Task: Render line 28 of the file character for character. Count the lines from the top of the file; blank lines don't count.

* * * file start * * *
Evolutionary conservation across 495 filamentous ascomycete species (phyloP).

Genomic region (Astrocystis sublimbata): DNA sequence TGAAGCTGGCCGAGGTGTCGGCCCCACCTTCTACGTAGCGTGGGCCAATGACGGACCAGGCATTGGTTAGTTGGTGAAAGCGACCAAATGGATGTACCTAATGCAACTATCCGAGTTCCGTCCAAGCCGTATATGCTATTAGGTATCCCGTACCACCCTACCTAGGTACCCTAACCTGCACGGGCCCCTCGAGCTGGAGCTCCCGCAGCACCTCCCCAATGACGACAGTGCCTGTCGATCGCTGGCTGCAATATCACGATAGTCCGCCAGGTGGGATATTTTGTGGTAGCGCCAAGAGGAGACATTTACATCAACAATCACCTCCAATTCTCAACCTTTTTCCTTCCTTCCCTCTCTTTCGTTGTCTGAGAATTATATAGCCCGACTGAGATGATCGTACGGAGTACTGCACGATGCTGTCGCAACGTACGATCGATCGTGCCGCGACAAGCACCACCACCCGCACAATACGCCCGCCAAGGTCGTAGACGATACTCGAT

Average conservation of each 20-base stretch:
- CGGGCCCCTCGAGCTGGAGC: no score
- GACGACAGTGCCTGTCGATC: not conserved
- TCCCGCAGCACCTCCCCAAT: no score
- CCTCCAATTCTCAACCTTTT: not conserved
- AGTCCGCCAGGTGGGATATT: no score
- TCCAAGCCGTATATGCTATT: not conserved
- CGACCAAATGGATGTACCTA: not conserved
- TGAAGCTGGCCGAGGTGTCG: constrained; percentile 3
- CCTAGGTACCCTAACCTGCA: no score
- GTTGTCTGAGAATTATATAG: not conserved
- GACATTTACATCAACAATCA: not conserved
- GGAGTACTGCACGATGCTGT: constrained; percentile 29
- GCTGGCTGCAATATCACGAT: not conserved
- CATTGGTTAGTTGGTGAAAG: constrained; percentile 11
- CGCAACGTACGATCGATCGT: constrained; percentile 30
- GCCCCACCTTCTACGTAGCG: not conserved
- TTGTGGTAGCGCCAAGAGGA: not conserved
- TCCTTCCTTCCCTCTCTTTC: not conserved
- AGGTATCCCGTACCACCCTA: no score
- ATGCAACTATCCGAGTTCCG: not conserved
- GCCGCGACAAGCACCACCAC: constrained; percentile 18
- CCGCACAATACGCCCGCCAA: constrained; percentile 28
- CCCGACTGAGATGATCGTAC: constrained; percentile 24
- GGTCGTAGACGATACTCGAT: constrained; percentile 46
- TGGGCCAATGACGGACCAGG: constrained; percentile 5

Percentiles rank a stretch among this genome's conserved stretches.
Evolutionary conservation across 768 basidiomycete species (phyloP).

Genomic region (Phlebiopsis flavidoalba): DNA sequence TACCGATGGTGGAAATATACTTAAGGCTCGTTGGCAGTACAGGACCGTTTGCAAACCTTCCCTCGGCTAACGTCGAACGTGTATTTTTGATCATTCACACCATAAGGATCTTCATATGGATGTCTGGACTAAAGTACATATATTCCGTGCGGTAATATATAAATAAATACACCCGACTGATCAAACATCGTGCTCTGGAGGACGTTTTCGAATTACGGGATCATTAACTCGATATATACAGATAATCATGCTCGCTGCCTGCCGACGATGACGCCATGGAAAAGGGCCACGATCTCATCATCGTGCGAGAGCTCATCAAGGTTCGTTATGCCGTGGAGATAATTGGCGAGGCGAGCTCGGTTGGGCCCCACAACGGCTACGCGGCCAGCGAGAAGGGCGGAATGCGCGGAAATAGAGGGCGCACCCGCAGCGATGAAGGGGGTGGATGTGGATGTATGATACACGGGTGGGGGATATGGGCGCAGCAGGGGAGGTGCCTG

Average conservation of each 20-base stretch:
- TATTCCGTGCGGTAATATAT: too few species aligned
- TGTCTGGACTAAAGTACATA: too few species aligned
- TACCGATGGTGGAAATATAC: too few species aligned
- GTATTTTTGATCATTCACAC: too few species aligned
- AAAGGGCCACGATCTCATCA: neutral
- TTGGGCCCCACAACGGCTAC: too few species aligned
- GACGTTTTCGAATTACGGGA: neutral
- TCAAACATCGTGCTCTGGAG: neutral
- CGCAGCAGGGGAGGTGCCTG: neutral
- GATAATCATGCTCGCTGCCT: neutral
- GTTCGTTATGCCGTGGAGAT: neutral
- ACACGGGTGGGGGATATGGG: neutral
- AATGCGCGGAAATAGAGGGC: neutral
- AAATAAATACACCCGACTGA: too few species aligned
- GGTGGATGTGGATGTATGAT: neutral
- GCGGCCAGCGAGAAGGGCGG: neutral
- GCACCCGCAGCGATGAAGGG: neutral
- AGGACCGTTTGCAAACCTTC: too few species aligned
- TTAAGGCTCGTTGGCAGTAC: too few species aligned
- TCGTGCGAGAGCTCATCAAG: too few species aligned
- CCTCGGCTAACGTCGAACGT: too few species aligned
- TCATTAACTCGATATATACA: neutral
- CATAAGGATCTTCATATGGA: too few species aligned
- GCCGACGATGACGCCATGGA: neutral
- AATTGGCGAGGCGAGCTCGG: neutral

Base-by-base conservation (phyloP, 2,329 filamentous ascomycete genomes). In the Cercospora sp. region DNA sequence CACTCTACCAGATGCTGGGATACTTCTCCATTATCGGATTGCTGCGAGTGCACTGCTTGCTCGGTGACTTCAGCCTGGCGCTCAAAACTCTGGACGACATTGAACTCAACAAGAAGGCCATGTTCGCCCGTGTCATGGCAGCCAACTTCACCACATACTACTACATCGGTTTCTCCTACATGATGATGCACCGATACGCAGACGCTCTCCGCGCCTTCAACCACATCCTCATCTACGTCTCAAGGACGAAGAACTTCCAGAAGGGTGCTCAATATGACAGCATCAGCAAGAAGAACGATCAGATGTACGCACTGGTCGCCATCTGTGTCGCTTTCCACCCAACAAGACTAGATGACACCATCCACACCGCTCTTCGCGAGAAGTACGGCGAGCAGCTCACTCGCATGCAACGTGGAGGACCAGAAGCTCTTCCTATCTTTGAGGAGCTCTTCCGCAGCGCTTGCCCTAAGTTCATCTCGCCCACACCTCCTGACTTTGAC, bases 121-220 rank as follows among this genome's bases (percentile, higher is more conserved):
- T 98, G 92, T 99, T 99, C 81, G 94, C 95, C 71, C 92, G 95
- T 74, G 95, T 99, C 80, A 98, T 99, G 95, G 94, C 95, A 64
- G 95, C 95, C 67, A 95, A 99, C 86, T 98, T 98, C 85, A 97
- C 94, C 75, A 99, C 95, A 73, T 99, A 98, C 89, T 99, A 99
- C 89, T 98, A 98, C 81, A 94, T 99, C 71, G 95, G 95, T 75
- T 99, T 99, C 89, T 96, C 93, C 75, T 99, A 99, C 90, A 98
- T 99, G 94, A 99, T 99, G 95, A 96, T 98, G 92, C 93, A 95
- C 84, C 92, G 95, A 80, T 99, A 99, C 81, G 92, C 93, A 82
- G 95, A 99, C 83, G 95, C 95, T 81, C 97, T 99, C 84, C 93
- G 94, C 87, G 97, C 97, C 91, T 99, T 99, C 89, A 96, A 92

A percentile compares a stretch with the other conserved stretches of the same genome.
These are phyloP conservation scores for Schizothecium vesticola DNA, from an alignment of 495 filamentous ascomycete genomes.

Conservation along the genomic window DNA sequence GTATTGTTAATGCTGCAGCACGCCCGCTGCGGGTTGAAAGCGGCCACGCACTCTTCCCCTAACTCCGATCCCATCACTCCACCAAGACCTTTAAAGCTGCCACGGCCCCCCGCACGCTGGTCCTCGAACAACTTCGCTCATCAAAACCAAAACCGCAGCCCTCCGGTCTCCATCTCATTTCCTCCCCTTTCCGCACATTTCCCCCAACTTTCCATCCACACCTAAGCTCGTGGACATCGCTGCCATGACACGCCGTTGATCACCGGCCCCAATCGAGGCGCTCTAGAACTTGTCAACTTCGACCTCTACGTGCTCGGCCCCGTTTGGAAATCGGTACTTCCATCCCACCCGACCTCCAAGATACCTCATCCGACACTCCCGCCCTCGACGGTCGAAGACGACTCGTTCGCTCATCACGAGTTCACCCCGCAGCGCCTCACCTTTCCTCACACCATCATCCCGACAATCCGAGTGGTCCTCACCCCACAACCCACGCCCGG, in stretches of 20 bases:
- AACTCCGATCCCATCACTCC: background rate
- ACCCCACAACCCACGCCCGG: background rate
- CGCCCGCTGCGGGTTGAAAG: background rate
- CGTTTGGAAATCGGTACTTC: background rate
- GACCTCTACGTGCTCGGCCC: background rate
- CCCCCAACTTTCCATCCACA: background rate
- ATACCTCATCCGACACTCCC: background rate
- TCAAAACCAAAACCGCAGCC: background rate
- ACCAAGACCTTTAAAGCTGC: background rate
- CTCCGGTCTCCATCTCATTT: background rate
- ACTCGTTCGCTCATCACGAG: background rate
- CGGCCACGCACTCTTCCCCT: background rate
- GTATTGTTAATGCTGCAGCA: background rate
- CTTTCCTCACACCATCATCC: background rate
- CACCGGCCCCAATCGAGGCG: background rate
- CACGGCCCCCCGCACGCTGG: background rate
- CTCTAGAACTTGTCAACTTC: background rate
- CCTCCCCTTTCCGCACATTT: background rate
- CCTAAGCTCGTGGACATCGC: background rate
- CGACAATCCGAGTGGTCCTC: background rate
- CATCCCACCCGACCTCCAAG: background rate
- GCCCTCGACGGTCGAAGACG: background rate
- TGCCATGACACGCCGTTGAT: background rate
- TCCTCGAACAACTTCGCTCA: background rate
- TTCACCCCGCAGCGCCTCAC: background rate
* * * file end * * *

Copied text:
- TGGGCCAATGACGGACCAGG: constrained; percentile 5